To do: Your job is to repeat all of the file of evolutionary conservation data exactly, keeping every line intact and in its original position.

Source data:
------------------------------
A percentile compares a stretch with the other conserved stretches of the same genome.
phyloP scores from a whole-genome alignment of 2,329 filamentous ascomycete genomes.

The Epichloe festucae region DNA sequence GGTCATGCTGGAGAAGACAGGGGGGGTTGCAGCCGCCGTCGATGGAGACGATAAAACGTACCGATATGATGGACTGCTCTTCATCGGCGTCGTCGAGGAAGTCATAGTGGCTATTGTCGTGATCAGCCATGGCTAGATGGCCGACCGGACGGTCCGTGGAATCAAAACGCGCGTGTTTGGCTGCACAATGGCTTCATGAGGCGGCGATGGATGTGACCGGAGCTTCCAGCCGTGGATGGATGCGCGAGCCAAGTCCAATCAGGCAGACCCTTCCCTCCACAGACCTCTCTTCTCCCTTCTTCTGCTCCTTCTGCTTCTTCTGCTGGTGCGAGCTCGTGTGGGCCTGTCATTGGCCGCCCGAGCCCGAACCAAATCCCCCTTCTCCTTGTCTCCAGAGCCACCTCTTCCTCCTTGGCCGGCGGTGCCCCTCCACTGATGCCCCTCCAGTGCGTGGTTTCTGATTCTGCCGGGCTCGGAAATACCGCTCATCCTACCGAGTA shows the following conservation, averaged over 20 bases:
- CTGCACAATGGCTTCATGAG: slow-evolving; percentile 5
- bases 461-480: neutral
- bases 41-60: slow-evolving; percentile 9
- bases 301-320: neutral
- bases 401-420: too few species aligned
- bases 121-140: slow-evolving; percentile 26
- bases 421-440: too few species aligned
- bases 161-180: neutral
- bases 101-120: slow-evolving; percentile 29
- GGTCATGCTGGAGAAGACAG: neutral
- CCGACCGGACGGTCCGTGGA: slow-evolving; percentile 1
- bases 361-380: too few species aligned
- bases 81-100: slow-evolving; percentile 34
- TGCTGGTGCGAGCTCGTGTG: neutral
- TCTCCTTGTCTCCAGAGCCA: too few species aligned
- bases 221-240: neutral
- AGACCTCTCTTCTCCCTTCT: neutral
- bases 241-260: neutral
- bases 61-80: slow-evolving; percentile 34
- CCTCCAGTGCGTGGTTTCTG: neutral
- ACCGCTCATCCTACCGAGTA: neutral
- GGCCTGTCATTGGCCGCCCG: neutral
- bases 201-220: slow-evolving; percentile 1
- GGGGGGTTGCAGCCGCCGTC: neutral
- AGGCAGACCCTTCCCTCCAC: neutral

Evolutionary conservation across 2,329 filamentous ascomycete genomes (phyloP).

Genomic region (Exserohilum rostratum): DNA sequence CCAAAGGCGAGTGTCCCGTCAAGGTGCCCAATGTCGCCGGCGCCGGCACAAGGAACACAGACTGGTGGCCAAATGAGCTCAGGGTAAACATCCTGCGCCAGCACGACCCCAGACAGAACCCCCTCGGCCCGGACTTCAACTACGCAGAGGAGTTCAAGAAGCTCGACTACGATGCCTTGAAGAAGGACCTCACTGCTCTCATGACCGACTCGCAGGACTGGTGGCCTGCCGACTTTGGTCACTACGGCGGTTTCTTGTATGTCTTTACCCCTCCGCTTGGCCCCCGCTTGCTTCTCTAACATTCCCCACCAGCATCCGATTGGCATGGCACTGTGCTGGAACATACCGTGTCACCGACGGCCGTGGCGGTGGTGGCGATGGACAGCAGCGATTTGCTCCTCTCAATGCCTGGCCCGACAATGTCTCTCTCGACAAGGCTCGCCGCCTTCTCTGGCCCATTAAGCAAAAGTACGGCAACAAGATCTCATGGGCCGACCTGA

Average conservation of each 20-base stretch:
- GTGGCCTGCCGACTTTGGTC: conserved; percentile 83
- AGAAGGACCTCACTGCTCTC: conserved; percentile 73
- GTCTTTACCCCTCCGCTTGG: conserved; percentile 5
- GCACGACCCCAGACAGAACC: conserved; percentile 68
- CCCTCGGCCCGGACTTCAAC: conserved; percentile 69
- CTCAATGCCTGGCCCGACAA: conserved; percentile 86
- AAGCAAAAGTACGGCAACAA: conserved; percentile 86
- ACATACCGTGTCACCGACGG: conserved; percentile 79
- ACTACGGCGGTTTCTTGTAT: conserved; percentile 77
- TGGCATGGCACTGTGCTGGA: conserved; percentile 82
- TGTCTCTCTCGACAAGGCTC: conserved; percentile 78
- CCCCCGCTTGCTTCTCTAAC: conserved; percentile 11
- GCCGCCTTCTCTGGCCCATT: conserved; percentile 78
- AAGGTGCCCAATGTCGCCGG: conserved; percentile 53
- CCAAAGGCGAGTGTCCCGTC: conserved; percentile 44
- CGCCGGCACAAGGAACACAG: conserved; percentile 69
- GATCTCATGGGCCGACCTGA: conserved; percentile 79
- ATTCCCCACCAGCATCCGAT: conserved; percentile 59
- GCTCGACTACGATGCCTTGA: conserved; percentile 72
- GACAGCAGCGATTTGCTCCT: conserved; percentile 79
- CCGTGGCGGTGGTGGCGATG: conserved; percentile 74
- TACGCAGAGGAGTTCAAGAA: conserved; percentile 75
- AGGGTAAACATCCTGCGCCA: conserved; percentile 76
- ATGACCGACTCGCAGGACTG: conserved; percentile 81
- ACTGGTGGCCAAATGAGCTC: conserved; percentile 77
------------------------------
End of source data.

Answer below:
A percentile compares a stretch with the other conserved stretches of the same genome.
phyloP scores from a whole-genome alignment of 2,329 filamentous ascomycete genomes.

The Epichloe festucae region DNA sequence GGTCATGCTGGAGAAGACAGGGGGGGTTGCAGCCGCCGTCGATGGAGACGATAAAACGTACCGATATGATGGACTGCTCTTCATCGGCGTCGTCGAGGAAGTCATAGTGGCTATTGTCGTGATCAGCCATGGCTAGATGGCCGACCGGACGGTCCGTGGAATCAAAACGCGCGTGTTTGGCTGCACAATGGCTTCATGAGGCGGCGATGGATGTGACCGGAGCTTCCAGCCGTGGATGGATGCGCGAGCCAAGTCCAATCAGGCAGACCCTTCCCTCCACAGACCTCTCTTCTCCCTTCTTCTGCTCCTTCTGCTTCTTCTGCTGGTGCGAGCTCGTGTGGGCCTGTCATTGGCCGCCCGAGCCCGAACCAAATCCCCCTTCTCCTTGTCTCCAGAGCCACCTCTTCCTCCTTGGCCGGCGGTGCCCCTCCACTGATGCCCCTCCAGTGCGTGGTTTCTGATTCTGCCGGGCTCGGAAATACCGCTCATCCTACCGAGTA shows the following conservation, averaged over 20 bases:
- CTGCACAATGGCTTCATGAG: slow-evolving; percentile 5
- bases 461-480: neutral
- bases 41-60: slow-evolving; percentile 9
- bases 301-320: neutral
- bases 401-420: too few species aligned
- bases 121-140: slow-evolving; percentile 26
- bases 421-440: too few species aligned
- bases 161-180: neutral
- bases 101-120: slow-evolving; percentile 29
- GGTCATGCTGGAGAAGACAG: neutral
- CCGACCGGACGGTCCGTGGA: slow-evolving; percentile 1
- bases 361-380: too few species aligned
- bases 81-100: slow-evolving; percentile 34
- TGCTGGTGCGAGCTCGTGTG: neutral
- TCTCCTTGTCTCCAGAGCCA: too few species aligned
- bases 221-240: neutral
- AGACCTCTCTTCTCCCTTCT: neutral
- bases 241-260: neutral
- bases 61-80: slow-evolving; percentile 34
- CCTCCAGTGCGTGGTTTCTG: neutral
- ACCGCTCATCCTACCGAGTA: neutral
- GGCCTGTCATTGGCCGCCCG: neutral
- bases 201-220: slow-evolving; percentile 1
- GGGGGGTTGCAGCCGCCGTC: neutral
- AGGCAGACCCTTCCCTCCAC: neutral

Evolutionary conservation across 2,329 filamentous ascomycete genomes (phyloP).

Genomic region (Exserohilum rostratum): DNA sequence CCAAAGGCGAGTGTCCCGTCAAGGTGCCCAATGTCGCCGGCGCCGGCACAAGGAACACAGACTGGTGGCCAAATGAGCTCAGGGTAAACATCCTGCGCCAGCACGACCCCAGACAGAACCCCCTCGGCCCGGACTTCAACTACGCAGAGGAGTTCAAGAAGCTCGACTACGATGCCTTGAAGAAGGACCTCACTGCTCTCATGACCGACTCGCAGGACTGGTGGCCTGCCGACTTTGGTCACTACGGCGGTTTCTTGTATGTCTTTACCCCTCCGCTTGGCCCCCGCTTGCTTCTCTAACATTCCCCACCAGCATCCGATTGGCATGGCACTGTGCTGGAACATACCGTGTCACCGACGGCCGTGGCGGTGGTGGCGATGGACAGCAGCGATTTGCTCCTCTCAATGCCTGGCCCGACAATGTCTCTCTCGACAAGGCTCGCCGCCTTCTCTGGCCCATTAAGCAAAAGTACGGCAACAAGATCTCATGGGCCGACCTGA

Average conservation of each 20-base stretch:
- GTGGCCTGCCGACTTTGGTC: conserved; percentile 83
- AGAAGGACCTCACTGCTCTC: conserved; percentile 73
- GTCTTTACCCCTCCGCTTGG: conserved; percentile 5
- GCACGACCCCAGACAGAACC: conserved; percentile 68
- CCCTCGGCCCGGACTTCAAC: conserved; percentile 69
- CTCAATGCCTGGCCCGACAA: conserved; percentile 86
- AAGCAAAAGTACGGCAACAA: conserved; percentile 86
- ACATACCGTGTCACCGACGG: conserved; percentile 79
- ACTACGGCGGTTTCTTGTAT: conserved; percentile 77
- TGGCATGGCACTGTGCTGGA: conserved; percentile 82
- TGTCTCTCTCGACAAGGCTC: conserved; percentile 78
- CCCCCGCTTGCTTCTCTAAC: conserved; percentile 11
- GCCGCCTTCTCTGGCCCATT: conserved; percentile 78
- AAGGTGCCCAATGTCGCCGG: conserved; percentile 53
- CCAAAGGCGAGTGTCCCGTC: conserved; percentile 44
- CGCCGGCACAAGGAACACAG: conserved; percentile 69
- GATCTCATGGGCCGACCTGA: conserved; percentile 79
- ATTCCCCACCAGCATCCGAT: conserved; percentile 59
- GCTCGACTACGATGCCTTGA: conserved; percentile 72
- GACAGCAGCGATTTGCTCCT: conserved; percentile 79
- CCGTGGCGGTGGTGGCGATG: conserved; percentile 74
- TACGCAGAGGAGTTCAAGAA: conserved; percentile 75
- AGGGTAAACATCCTGCGCCA: conserved; percentile 76
- ATGACCGACTCGCAGGACTG: conserved; percentile 81
- ACTGGTGGCCAAATGAGCTC: conserved; percentile 77